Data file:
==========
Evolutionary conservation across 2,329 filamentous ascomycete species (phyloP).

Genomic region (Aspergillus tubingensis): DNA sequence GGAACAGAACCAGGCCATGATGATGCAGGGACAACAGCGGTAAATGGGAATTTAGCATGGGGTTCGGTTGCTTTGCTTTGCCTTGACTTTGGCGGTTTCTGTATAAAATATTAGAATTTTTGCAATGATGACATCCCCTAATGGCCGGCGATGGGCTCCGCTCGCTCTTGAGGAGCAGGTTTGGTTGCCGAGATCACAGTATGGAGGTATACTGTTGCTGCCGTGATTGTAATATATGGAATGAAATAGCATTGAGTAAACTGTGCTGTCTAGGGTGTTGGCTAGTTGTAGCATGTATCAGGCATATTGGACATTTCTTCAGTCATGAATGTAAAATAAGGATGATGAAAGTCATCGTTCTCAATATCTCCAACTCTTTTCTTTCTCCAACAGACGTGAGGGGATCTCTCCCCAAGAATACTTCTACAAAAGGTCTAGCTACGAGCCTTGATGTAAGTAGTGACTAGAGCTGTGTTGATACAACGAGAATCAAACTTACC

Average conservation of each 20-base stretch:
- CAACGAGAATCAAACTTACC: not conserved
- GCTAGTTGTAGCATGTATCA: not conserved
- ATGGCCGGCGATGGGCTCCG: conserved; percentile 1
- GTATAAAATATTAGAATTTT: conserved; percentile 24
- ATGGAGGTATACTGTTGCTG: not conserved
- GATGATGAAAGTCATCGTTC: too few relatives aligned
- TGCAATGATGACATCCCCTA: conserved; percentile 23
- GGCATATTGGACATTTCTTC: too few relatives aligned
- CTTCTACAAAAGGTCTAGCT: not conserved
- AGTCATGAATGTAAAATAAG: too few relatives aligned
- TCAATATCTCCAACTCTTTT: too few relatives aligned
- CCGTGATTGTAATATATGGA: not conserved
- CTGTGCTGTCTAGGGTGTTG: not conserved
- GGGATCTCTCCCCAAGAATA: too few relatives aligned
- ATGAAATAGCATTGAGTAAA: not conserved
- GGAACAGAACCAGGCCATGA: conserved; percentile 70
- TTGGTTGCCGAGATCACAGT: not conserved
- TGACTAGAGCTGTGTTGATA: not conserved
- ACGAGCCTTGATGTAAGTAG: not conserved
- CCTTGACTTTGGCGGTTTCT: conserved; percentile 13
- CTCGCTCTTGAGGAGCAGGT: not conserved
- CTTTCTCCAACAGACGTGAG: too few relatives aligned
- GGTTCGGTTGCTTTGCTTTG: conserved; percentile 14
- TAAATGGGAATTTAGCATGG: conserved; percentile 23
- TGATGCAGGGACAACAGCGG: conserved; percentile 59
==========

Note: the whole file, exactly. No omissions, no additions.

Evolutionary conservation across 2,329 filamentous ascomycete species (phyloP).

Genomic region (Aspergillus tubingensis): DNA sequence GGAACAGAACCAGGCCATGATGATGCAGGGACAACAGCGGTAAATGGGAATTTAGCATGGGGTTCGGTTGCTTTGCTTTGCCTTGACTTTGGCGGTTTCTGTATAAAATATTAGAATTTTTGCAATGATGACATCCCCTAATGGCCGGCGATGGGCTCCGCTCGCTCTTGAGGAGCAGGTTTGGTTGCCGAGATCACAGTATGGAGGTATACTGTTGCTGCCGTGATTGTAATATATGGAATGAAATAGCATTGAGTAAACTGTGCTGTCTAGGGTGTTGGCTAGTTGTAGCATGTATCAGGCATATTGGACATTTCTTCAGTCATGAATGTAAAATAAGGATGATGAAAGTCATCGTTCTCAATATCTCCAACTCTTTTCTTTCTCCAACAGACGTGAGGGGATCTCTCCCCAAGAATACTTCTACAAAAGGTCTAGCTACGAGCCTTGATGTAAGTAGTGACTAGAGCTGTGTTGATACAACGAGAATCAAACTTACC

Average conservation of each 20-base stretch:
- CAACGAGAATCAAACTTACC: not conserved
- GCTAGTTGTAGCATGTATCA: not conserved
- ATGGCCGGCGATGGGCTCCG: conserved; percentile 1
- GTATAAAATATTAGAATTTT: conserved; percentile 24
- ATGGAGGTATACTGTTGCTG: not conserved
- GATGATGAAAGTCATCGTTC: too few relatives aligned
- TGCAATGATGACATCCCCTA: conserved; percentile 23
- GGCATATTGGACATTTCTTC: too few relatives aligned
- CTTCTACAAAAGGTCTAGCT: not conserved
- AGTCATGAATGTAAAATAAG: too few relatives aligned
- TCAATATCTCCAACTCTTTT: too few relatives aligned
- CCGTGATTGTAATATATGGA: not conserved
- CTGTGCTGTCTAGGGTGTTG: not conserved
- GGGATCTCTCCCCAAGAATA: too few relatives aligned
- ATGAAATAGCATTGAGTAAA: not conserved
- GGAACAGAACCAGGCCATGA: conserved; percentile 70
- TTGGTTGCCGAGATCACAGT: not conserved
- TGACTAGAGCTGTGTTGATA: not conserved
- ACGAGCCTTGATGTAAGTAG: not conserved
- CCTTGACTTTGGCGGTTTCT: conserved; percentile 13
- CTCGCTCTTGAGGAGCAGGT: not conserved
- CTTTCTCCAACAGACGTGAG: too few relatives aligned
- GGTTCGGTTGCTTTGCTTTG: conserved; percentile 14
- TAAATGGGAATTTAGCATGG: conserved; percentile 23
- TGATGCAGGGACAACAGCGG: conserved; percentile 59